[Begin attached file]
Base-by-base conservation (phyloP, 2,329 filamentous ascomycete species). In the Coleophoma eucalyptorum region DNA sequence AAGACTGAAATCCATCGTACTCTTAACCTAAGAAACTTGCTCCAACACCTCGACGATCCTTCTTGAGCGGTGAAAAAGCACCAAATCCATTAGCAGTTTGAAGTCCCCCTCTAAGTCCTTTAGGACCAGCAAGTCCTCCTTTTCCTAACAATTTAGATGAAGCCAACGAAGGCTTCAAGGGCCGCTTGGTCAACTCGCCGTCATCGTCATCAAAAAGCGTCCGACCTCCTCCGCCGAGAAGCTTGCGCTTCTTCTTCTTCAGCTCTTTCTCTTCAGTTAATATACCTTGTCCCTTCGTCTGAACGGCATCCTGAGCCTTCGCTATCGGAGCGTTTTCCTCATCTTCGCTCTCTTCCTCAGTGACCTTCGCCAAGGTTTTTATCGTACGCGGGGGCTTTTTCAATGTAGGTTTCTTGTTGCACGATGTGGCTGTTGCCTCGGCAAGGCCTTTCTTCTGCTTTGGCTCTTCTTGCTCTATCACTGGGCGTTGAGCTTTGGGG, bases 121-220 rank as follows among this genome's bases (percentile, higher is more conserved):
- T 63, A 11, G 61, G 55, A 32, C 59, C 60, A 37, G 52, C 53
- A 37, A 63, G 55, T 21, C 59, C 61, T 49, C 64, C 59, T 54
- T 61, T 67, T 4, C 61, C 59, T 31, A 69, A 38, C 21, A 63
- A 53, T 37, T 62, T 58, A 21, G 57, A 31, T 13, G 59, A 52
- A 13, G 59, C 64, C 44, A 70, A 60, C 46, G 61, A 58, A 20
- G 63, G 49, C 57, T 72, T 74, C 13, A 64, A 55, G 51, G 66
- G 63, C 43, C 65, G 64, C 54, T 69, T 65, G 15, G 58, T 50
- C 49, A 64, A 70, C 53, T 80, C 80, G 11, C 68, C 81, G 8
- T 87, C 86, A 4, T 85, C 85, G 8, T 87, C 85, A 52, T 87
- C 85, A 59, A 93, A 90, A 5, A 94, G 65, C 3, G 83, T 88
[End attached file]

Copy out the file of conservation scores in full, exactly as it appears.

Base-by-base conservation (phyloP, 2,329 filamentous ascomycete species). In the Coleophoma eucalyptorum region DNA sequence AAGACTGAAATCCATCGTACTCTTAACCTAAGAAACTTGCTCCAACACCTCGACGATCCTTCTTGAGCGGTGAAAAAGCACCAAATCCATTAGCAGTTTGAAGTCCCCCTCTAAGTCCTTTAGGACCAGCAAGTCCTCCTTTTCCTAACAATTTAGATGAAGCCAACGAAGGCTTCAAGGGCCGCTTGGTCAACTCGCCGTCATCGTCATCAAAAAGCGTCCGACCTCCTCCGCCGAGAAGCTTGCGCTTCTTCTTCTTCAGCTCTTTCTCTTCAGTTAATATACCTTGTCCCTTCGTCTGAACGGCATCCTGAGCCTTCGCTATCGGAGCGTTTTCCTCATCTTCGCTCTCTTCCTCAGTGACCTTCGCCAAGGTTTTTATCGTACGCGGGGGCTTTTTCAATGTAGGTTTCTTGTTGCACGATGTGGCTGTTGCCTCGGCAAGGCCTTTCTTCTGCTTTGGCTCTTCTTGCTCTATCACTGGGCGTTGAGCTTTGGGG, bases 121-220 rank as follows among this genome's bases (percentile, higher is more conserved):
- T 63, A 11, G 61, G 55, A 32, C 59, C 60, A 37, G 52, C 53
- A 37, A 63, G 55, T 21, C 59, C 61, T 49, C 64, C 59, T 54
- T 61, T 67, T 4, C 61, C 59, T 31, A 69, A 38, C 21, A 63
- A 53, T 37, T 62, T 58, A 21, G 57, A 31, T 13, G 59, A 52
- A 13, G 59, C 64, C 44, A 70, A 60, C 46, G 61, A 58, A 20
- G 63, G 49, C 57, T 72, T 74, C 13, A 64, A 55, G 51, G 66
- G 63, C 43, C 65, G 64, C 54, T 69, T 65, G 15, G 58, T 50
- C 49, A 64, A 70, C 53, T 80, C 80, G 11, C 68, C 81, G 8
- T 87, C 86, A 4, T 85, C 85, G 8, T 87, C 85, A 52, T 87
- C 85, A 59, A 93, A 90, A 5, A 94, G 65, C 3, G 83, T 88